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“There are only two bottles known in existence, and we actually have both of them,” says Justin Sloan, the co-owner, along with friend Justin Thompson, of Lexington, Ky.’s year-and-a-half-old specialty American whiskey store-slash-museum, Justins’ House of Bourbon. And despite the shop’s staggering inventory of elusive, rare and vintage bourbons and ryes amassed over the last decade, Sloan was specifically referencing Old Taylor 101 Proof from 1979, one of his favorite bottles and a selection that, unsurprisingly, he says is “very hard” to find.
But one need not drop a car payment to shop at Justins’, which is split between two rooms: one dedicated to brag-worthy bottles and a main space proffering mostly American whiskeys that start at $12 a pop. After Kentucky passed a key piece of legislation (HB100) in 2017, the duo’s dream of opening an educational spirits shop became a reality.
“The idea of experiential retail was one we had from the beginning,” says Sloan, explaining that he and Thompson wanted to open a whiskey store but also a place where customers could learn about spirits. The two are whiskey collectors. Thompson also serves as the co-founder of The Bourbon Review, while Sloan is the magazine’s publisher. When Kentucky legalized the retail sale of privately purchased vintage and rare spirits (as long as the bottle was closed, not owned by a distillery and no longer sold by a distributor), their decade-old collection finally hit the market. “We opened a month after the law went into effect,” says Sloan.
Patrons enter Justins’ through a main door that leads into a room decked out with affordably priced local whiskeys. The team hired a craftsman to fashion shelves from old wooden floorboards from the Maker’s Mark distillery. They also sourced the wooden panels that decorate Justins’ checkout counter podium from a barn that once housed iconic American racehorse War Admiral, known as the fourth winner of the American Triple Crown in 1937. “The design elements in the shop all tell the story of Kentucky and bourbon,” says Sloan.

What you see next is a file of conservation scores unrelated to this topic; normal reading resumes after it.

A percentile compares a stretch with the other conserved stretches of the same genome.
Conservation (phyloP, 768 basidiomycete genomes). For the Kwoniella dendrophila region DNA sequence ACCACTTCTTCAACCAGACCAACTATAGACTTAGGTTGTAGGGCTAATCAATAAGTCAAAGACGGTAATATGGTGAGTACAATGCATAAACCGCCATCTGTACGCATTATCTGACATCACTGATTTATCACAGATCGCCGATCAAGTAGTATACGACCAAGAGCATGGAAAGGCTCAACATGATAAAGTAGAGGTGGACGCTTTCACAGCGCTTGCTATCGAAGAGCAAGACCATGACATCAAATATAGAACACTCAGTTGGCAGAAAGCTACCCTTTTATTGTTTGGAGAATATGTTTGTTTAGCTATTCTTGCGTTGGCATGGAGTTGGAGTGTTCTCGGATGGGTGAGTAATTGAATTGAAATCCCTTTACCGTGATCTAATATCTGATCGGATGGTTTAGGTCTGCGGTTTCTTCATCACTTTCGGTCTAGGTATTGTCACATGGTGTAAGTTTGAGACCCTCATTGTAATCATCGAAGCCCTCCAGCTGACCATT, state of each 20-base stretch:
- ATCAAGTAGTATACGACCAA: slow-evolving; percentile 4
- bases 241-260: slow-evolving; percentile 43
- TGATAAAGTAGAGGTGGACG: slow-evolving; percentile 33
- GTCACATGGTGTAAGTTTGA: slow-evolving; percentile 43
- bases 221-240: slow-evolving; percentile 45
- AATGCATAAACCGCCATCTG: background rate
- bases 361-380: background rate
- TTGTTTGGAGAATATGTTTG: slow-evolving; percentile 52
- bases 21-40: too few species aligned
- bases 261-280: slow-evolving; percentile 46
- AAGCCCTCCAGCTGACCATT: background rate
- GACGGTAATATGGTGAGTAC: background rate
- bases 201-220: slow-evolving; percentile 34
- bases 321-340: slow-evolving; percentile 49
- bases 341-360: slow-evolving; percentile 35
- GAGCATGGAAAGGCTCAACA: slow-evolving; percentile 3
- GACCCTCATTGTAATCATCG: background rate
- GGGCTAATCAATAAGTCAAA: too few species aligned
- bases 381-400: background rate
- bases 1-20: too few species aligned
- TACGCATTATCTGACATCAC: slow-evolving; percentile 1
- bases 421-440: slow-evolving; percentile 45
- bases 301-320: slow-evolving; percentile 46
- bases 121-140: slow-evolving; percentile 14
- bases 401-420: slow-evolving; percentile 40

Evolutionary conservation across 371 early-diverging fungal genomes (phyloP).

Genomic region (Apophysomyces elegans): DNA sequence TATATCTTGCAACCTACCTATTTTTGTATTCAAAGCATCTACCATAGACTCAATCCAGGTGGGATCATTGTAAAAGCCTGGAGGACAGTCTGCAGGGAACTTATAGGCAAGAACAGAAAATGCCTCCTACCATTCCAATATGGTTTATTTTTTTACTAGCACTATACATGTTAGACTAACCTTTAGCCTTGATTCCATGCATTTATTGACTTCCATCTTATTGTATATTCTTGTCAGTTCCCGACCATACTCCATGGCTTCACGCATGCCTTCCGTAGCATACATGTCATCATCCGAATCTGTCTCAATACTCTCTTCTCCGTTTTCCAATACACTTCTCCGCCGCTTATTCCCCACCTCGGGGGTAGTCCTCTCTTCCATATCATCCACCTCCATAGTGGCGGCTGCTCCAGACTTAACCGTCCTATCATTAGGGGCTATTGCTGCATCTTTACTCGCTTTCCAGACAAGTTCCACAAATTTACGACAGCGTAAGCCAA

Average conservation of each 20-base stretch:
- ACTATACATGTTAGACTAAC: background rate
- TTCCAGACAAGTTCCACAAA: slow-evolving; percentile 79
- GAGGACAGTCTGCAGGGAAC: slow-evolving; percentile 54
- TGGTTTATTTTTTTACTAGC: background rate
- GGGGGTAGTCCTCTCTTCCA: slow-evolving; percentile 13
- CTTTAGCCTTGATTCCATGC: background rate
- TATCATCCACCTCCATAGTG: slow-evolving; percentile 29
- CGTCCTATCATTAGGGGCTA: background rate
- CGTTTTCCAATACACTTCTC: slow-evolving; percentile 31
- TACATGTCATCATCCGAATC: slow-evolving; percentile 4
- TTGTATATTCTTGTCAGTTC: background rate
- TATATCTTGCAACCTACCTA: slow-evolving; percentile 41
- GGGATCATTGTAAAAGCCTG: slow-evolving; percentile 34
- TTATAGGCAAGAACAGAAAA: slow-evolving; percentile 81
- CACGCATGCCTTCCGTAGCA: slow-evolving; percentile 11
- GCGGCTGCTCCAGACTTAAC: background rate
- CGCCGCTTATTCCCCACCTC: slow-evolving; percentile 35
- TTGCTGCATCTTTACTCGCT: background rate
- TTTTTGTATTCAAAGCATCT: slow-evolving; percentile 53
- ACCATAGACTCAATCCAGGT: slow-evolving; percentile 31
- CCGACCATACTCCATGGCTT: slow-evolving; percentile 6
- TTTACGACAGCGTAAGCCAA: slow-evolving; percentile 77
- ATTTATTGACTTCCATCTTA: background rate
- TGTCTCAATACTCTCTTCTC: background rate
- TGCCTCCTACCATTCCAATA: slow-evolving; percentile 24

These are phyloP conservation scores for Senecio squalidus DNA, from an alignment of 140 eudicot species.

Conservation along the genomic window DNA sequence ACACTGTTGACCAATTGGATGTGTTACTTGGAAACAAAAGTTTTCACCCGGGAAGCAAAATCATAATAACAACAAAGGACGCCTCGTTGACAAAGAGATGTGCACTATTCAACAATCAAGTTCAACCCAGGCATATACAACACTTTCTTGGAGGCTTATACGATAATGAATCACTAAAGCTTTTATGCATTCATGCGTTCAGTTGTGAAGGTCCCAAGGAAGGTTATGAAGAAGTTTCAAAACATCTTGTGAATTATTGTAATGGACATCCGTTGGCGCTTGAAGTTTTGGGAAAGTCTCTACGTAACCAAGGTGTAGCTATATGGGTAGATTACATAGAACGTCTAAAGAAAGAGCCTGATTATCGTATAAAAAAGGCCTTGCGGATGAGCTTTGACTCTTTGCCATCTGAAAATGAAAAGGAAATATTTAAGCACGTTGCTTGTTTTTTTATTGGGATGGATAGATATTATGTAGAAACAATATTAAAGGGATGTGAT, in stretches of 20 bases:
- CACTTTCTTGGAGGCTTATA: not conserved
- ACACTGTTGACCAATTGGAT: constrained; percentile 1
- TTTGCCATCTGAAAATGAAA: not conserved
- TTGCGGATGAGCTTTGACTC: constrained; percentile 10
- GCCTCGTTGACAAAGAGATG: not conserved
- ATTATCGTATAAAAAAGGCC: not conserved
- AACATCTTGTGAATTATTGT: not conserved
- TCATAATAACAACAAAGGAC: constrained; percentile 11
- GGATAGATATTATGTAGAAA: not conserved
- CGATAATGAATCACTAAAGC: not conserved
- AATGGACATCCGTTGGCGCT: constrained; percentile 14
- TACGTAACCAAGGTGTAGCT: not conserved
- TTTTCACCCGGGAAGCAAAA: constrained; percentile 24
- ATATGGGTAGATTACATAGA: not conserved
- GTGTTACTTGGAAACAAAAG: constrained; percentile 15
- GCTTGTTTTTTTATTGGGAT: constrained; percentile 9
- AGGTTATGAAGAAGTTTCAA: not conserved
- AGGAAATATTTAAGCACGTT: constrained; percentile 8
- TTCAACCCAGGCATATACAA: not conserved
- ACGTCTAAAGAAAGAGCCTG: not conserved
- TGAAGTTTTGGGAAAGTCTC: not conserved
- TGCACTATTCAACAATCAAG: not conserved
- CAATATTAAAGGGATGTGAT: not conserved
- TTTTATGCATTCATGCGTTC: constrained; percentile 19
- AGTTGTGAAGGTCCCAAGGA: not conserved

Justins’ is equipped with a full bar where customers can sign up to try spirits before committing to a purchase. And it’s not just the wallet-friendly stuff. While they do offer vintage Four Roses limited editions in the $25 to $40 range, those looking for a richer taste of history can opt for a 1978 release from the same distillery at $75 a pour.
About one third of Justins’ 1,500 square feet is dedicated to a private tasting room that customers can reserve for a bespoke staff-lead tasting with a minimum spend of $500. That could include pours of Old Crow from the 1960s and Pappy Van Winkle Family Reserve 15-year-old.
“We’re confident that we offer the largest and most diversified bourbon collection in the world,” says Sloan. “Not only do we carry almost all of the bourbon released in the last few years, but we also have a museum of bourbons and other American whiskeys that date back more than 100 years.” Think pre-Prohibition bottles like Echo Spring 1916 and Pfeiffer Brothers Old Cork 1896 Brand.
As for why they decided to open the shop in Lexington, Sloan says it made sense to drop stakes in Bourbon Country because of the close proximity to distilleries and all their visitors. Less than two years since Justins’ debuted, the team is already poised to launch their second outlet a block away from Whiskey Row in Louisville this month. The new establishment will be larger than the original, counting approximately 2,000 square feet, with a more spacious speakeasy-style tasting room and larger bar.
With the backdrop of a whiskey education, Sloan and Thompson hope to provide both the neophyte and expert bourbon drinker with the opportunity to experience something new. That could be a bottle of Blanton’s straight from the barrel or a more elusive expression that runs upward of $10,000. But ultimately, says Sloan, “The biggest thing we want people to take away from our shop is a new love for bourbon.”